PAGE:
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Light so fast it goes backwards?

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posted on May, 12 2006 @ 03:13 PM
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From the "Not only stranger than we imagine, stranger than we can imagine" file-


In the past few years, scientists have found ways to make light go both faster and slower than its usual speed limit, but now researchers at the University of Rochester have published a paper today in Science on how they've gone one step further: pushing light into reverse. As if to defy common sense, the backward-moving pulse of light travels faster than light.


No way I can wrap my mind around this one, but I had to share it. Here's the link-

Light's most exotic trick yet

Apparently, this doesn't violate Einstein's "nothing faster than light" rule, but you couldn't prove it by me.




posted on May, 12 2006 @ 04:16 PM
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I read the entire article. Thanx for the link yeahright. Freaky. Kinda redefines what's possible huh? Wow. This research is quite remarkable and this story will have "legs" for "light" years (sorry I couldn't resist). I was aware of "the slowing" experiments, but not "the faster than" light work, now to find "backwards" is faster yet again, that is well, stunning. We might just have the nature of photonics all wrong. It defies all the normative rules I was raised to believe as fact. Go figure.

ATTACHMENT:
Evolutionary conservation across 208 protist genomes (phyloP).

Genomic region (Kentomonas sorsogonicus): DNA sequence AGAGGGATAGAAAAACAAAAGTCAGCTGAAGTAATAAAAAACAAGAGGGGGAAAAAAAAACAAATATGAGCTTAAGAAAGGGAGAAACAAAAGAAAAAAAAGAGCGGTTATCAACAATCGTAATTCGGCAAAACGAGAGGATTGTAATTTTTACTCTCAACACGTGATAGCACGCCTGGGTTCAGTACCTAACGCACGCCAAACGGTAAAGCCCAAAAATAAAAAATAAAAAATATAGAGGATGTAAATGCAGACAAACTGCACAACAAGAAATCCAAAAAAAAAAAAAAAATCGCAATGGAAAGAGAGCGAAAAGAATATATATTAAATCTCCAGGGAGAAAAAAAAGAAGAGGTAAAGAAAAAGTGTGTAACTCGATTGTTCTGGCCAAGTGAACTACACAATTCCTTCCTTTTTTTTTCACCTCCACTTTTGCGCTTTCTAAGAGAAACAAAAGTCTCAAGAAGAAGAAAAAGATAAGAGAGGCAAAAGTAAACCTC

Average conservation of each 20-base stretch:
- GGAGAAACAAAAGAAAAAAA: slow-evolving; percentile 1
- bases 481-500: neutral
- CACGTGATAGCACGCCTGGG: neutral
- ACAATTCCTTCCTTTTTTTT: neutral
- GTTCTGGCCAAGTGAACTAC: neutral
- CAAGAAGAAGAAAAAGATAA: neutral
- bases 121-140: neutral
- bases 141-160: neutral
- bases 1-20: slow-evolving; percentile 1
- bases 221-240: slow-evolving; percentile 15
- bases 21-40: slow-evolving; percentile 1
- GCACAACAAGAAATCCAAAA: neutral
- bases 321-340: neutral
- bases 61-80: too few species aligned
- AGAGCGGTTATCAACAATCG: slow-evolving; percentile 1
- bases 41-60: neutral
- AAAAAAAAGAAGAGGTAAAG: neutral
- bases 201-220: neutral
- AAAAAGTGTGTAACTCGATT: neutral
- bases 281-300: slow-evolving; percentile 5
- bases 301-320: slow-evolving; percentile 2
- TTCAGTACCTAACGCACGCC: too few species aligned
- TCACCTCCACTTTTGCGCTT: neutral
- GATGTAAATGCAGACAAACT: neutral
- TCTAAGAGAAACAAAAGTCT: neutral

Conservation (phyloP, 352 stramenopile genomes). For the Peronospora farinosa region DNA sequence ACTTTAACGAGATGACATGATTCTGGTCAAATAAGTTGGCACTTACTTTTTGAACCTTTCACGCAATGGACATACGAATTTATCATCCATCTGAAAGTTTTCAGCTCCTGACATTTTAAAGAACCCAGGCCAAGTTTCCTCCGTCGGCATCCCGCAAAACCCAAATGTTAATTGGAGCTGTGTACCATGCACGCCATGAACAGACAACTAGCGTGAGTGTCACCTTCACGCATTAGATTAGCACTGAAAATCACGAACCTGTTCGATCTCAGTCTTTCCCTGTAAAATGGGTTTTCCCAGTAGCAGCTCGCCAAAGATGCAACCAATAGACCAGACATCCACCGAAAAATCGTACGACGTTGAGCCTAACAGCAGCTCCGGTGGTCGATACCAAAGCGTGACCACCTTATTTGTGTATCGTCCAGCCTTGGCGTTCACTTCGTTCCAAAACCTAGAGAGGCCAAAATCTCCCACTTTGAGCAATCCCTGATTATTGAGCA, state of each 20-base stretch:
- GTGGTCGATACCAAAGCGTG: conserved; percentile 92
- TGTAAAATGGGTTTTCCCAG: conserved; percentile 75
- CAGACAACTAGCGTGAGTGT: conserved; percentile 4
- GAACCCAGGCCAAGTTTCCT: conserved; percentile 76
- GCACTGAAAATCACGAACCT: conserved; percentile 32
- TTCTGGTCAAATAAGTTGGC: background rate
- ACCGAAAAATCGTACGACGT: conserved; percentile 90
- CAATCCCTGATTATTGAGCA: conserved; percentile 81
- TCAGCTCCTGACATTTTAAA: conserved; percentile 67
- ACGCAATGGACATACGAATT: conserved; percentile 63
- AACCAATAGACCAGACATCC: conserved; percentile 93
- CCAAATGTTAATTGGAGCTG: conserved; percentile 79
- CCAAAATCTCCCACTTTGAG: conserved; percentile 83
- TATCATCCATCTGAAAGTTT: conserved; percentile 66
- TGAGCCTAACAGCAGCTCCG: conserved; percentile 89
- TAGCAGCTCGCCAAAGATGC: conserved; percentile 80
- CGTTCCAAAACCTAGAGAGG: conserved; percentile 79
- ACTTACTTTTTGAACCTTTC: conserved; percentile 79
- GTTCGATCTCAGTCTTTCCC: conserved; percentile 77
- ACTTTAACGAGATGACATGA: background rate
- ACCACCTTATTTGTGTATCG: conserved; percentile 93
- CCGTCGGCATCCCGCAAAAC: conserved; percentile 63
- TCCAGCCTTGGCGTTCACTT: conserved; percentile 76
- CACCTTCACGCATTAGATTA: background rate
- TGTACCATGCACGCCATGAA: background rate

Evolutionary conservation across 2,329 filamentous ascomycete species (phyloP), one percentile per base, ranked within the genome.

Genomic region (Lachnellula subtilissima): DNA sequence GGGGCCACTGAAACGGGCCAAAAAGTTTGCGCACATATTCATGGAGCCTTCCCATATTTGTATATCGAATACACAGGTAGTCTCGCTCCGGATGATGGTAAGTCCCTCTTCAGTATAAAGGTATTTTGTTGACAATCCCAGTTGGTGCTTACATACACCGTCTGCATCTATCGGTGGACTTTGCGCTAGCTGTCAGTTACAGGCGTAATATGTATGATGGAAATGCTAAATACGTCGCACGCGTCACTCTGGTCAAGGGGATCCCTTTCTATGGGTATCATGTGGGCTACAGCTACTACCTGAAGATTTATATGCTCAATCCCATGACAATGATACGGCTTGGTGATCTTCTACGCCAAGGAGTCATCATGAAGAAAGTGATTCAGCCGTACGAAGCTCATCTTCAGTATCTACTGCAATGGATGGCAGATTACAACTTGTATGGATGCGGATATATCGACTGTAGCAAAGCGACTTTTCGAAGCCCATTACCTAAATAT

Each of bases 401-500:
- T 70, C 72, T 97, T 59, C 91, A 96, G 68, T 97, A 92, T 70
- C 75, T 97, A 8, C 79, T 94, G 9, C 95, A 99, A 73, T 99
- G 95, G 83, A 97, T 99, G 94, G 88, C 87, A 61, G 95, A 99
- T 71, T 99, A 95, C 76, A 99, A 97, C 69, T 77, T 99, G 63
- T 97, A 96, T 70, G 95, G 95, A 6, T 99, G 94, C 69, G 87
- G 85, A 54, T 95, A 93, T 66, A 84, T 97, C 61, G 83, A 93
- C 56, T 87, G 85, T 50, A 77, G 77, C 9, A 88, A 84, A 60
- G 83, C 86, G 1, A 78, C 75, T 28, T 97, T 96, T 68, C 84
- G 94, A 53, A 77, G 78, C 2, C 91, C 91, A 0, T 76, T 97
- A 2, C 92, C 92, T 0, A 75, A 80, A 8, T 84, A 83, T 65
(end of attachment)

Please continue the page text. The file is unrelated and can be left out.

If someone would have said this in one of my 70's university courses - we'd have known they were droppin' window pane. Thanx much! When they get it sorted out I can't wait to see the "killer-app" that the research leads to (hopefully peaceful).

I'd never have known if you didn't post this on ATS. Be prepared, I suspect some folks won't be able to "handle" this research; it might be a bumpy ride for a bit.

Thanx,

Victor K.

[edit on 12-5-2006 by V Kaminski]



posted on May, 12 2006 @ 05:12 PM
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It won't be bumpy for me, because I don't understand it well enough to comment on it beyond
.

I know there's a lot of work going on with quantum computing. Maybe some application for blazing computing speeds with this? This is in its infancy, along with nanotech, another topic that interests and confuses me. I was familiar with some of the "spooky action at a distance" FTL stuff, but this is definitely new.

Glad you found it interesting. I was in college in the '70s myself. Good times. And maybe if they hadn't been so good, I'd know more about this now.



posted on May, 12 2006 @ 05:17 PM
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WOW....I was rather dumb-founded by the earlier experiments that I had read about where scientists were able to "slow" the speed of light. I thought that this concept was revolutionary. Now I read that scientists were able to actually make light go backwards! Frankly, I cannot even begin to comprehend the concept. Of course, I'm someone who often has trouble replacing the batteries in my flashlight.